During that miserable time of not knowing whether or not Phil would turn that miraculous corner to recovery, I was consumed with the idea of losing him. I didn't eat. I cried when I held him and buried my tears in his fur. He seemed to know his precarious situation, but never gave up. I love him so much for that.
But all through that time and after, I only considered my loss of losing him. What I would have done. What my life would be like, while never considering his loss should something happen to me. I know he waits for me when I leave the house, as all dogs do, but how would they feel, how would they react, if we never make it back home to them?
I volunteer at a shelter. I've seen many dogs come to the shelter in the way of Ricky's predicament. Through no fault of their own, they lose their owners to death, and there is no one to take them in. So these dogs, used to living in a home filled with stability, love, security, now come to a shelter filled with loud chaos and uncertainty. Even the best shelters are a scary place to a dog who has only known a house as a home.
Luckily, Ricky didn't have to meet that fate. My neighbor with the small dog took him in. She had the intention of keeping him, but two dogs were a bit too much for her. But she was determined to keep him until she could find a home for him, which wasn't hard at all because Ricky is adorable.
Last week, Ricky went to his third home in less than a month. This was a friend of a friend, so my neighbor passed Ricky off confident he would be well-taken care of. I often wondered for those weeks that my neighbor had him what he was thinking. Did he think his mommy would come for him soon? Was he waiting for her? Did he miss his home and wonder why he was moving to different places? We avoided walking Ricky down the street he used to live. We didn't want to confuse him.
But then on the day he was leaving, I took Ricky for a walk and thought maybe it was the right time for him to say goodbye to his old home. We walked down his street. He definitely knew where he was. He led me straight to the familiar place, sat down in the driveway, and stared at the house. He didn't try to pull me to the door, which I was glad for.
Ricky's mom's name was Tracy. She didn't die at home, but if spirits find their way back home no matter where we pass, maybe she was there to see him one last time.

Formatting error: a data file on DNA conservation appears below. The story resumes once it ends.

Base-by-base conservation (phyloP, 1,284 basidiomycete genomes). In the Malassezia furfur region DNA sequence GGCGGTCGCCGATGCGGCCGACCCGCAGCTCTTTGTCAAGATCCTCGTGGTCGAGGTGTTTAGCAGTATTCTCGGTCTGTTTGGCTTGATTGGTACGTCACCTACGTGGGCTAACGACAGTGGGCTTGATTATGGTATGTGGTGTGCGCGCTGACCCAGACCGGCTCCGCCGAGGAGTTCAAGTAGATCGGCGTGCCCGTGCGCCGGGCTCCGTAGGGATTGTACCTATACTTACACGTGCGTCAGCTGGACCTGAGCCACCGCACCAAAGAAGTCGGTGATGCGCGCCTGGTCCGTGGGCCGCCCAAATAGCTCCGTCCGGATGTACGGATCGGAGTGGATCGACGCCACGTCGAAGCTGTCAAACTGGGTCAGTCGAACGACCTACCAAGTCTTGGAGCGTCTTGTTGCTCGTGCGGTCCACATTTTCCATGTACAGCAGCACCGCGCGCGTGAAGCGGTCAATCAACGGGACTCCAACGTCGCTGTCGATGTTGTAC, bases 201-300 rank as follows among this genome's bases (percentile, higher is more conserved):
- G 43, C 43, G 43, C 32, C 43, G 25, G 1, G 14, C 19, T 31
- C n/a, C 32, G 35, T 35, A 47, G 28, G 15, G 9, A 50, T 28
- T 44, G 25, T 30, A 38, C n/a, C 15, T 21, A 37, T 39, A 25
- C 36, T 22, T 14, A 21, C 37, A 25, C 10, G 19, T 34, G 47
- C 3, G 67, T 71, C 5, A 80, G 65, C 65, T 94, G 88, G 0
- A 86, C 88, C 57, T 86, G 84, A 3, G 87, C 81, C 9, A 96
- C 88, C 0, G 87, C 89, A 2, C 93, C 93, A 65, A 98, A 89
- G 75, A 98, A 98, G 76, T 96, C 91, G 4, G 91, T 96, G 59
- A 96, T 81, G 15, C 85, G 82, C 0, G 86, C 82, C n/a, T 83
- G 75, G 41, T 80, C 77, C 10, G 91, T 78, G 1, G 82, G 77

I hope so.
I thought about Phil, remembering what I went through when I thought I was losing him, but we need to consider what our furbabies go through when they lose us. Luckily, I don't have to worry about Phil going to a shelter or being shuffled to three different houses. He has an uncle and aunties who love him, and who he loves, especially his uncle.
Uncle is his favorite.
“When a train runs over a penny, the penny changes form, but it can still be a penny if I want it to be. Or, I can make it be something else.”
Lyssa and her best friend Abbey discover a hideout near the train tracks and spend the summer before sixth grade hanging out and finding freedom from issues at home. Their childhood innocence shatters when the hideout becomes the scene of a tragic death.
As they’re about to graduate from high school, Abbey’s family life spirals out of control while Lyssa is feeling guilty for deceiving Abbey about her sexuality.
After another tragic loss, Lyssa finds out that a penny on the track is sometimes a huge price to pay for the truth.
Alicia Joseph grew up in Westchester, Illinois. She has many works-in-progress that she hopes to finish soon. Life permitting.
When she is not writing, Alicia enjoys volunteering with animals, rooting for her favorite sports teams, and playing “awesome aunt” to her nine nieces and nephews.
Learn more about Alicia Joseph on her blog. Stay connected on Facebook and Twitter.